June 25, 2020 – (by Jason Bohrer) Now that we are well into summer, I hitched up my boat to the Tesla and decided to see what would happen. Keep in mind the Tesla sits pretty low, so I got one of those drop-hitches and flipped it over, so it raised the attachment point by around 5 or 6 inches. That meant the boat tongue was about the same distance from the ground as it would be on the Suburban with the drop hitch. Hooking up a boat or trailer nowadays is so much easier than it was 30 years ago—the kids these days don’t know how well with their back up cameras. But the Tesla is even easier. Before I knew it I had the boat attached.
My boat is a Sea Doo Speedster 200, which is a 20-foot jet boat that, combined with its trailer, clocks in at around 4100 pounds. Add gas, gear and Coke Zero, and it goes up from there. So although I HAVE towed this boat short distances with my wife’s Jeep Wrangler (4-door version) it’s really full-size pickup territory.
The lake I usually go to is Lake Nelson, which is adjacent to (and heated by) Minnkota’s Young Station and is almost exactly 40 miles away from my house. We were running a little behind schedule so I glanced at my mileage and saw that I had 174 miles of estimated range and thought, “Well, we will see what happens!”
What happens is that pulling a huge boat runs your battery down pretty quick, but we’ll get to that part in a minute. The actual experience of towing is great. The boat tracks perfectly, the car accelerates great and I say without a doubt the experience of towing the boat is better in the Tesla than in the Suburban, at least up to 65mph. I don’t know why, but towing the boat for the first time with the Tesla just made me a little nervous, so I didn’t get it up to 75 like I would in the truck although it clearly could have pulled it that fast. Stopping was much easier than stopping in the Suburban, because the regenerative breaking really works in your favor. Exiting the interstate with the Suburban and boat, I can feel the boat pushing me around a little, and can feel the extra weight when slowing down. Not so with the Tesla. We stopped without any drama at all.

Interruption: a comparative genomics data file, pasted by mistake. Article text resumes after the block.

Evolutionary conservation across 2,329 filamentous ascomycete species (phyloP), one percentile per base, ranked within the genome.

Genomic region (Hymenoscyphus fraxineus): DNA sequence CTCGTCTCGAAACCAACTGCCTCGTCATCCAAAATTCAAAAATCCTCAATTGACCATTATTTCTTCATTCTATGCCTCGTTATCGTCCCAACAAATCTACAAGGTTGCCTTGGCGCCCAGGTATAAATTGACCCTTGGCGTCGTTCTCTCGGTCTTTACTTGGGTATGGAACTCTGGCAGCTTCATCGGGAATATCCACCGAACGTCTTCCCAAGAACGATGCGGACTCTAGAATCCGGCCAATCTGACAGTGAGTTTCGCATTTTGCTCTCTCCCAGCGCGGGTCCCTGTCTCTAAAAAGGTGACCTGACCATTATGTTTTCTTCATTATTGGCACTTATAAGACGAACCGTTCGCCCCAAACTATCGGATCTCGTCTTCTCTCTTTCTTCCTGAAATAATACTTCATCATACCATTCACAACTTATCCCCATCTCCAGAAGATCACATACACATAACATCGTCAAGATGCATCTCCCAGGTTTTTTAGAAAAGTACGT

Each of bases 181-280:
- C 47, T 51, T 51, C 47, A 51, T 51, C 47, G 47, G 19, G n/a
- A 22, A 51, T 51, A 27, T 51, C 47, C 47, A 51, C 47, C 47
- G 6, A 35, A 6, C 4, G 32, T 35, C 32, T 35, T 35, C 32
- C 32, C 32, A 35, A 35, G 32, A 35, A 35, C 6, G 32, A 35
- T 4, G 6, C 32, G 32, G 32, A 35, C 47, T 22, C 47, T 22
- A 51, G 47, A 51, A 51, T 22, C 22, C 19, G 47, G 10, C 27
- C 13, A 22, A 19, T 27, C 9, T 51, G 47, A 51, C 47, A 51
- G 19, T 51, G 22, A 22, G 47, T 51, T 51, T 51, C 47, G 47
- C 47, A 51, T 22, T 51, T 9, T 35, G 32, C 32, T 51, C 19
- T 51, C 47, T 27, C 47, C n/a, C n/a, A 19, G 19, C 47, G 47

But we did have drama, since I should have topped the car off at Bismarck’s newly energized Superchargers. But I didn’t, and I watched the estimated range tick off much more quickly than normal. By the time I got to Lake Nelson—again, that’s 40 miles—I had consumed 100 miles of “estimated range”, leaving me with only 70 miles for the return trip.
At the boat launch, I did have some trouble, but it was related to my trailer and not the car. My trailer has those “inertia brakes” or “surge brakes” and for whatever reason, when I was backing up the trailer they kept kicking in. Before we began backing down, (and this is awesome, btw) I hit the “raise suspension” button to raise the car up as far as it would go, to keep the car out of the water as much as possible, so I don’t know if I should have waited to do that until I was actually on the boat ramp or not. The other thing about backing a boat in with a Tesla is that the whole place starts watching you. And as anyone knows who has ever backed up a trailer, what you really want when backing up with a trailer or a boat is a million people watching you. It calms the nerves the way a ticking time bomb might.
But nonetheless, we got it into the water, and because we had raised the car up so high almost no part of the actual car body got wet. I was a little leery of backing an electric car into a body of water, but read online that it was possible and I had no issues.
So how did I get home? Well, we still had 70 miles of range so after we were done for the day we just left the boat up at the lake and came back and got it. That was really my fault, since I wouldn’t leave home with a quarter tank of gas under similar circumstances, so that was just user error.
All in all, this was a huge success. We go to the lake quite a bit, and you can imagine 80 miles three or four times a week in a Suburban adding up in gas costs, so the Tesla is going to be very popular this summer. I’ll just be sure to charge it up all the way next time.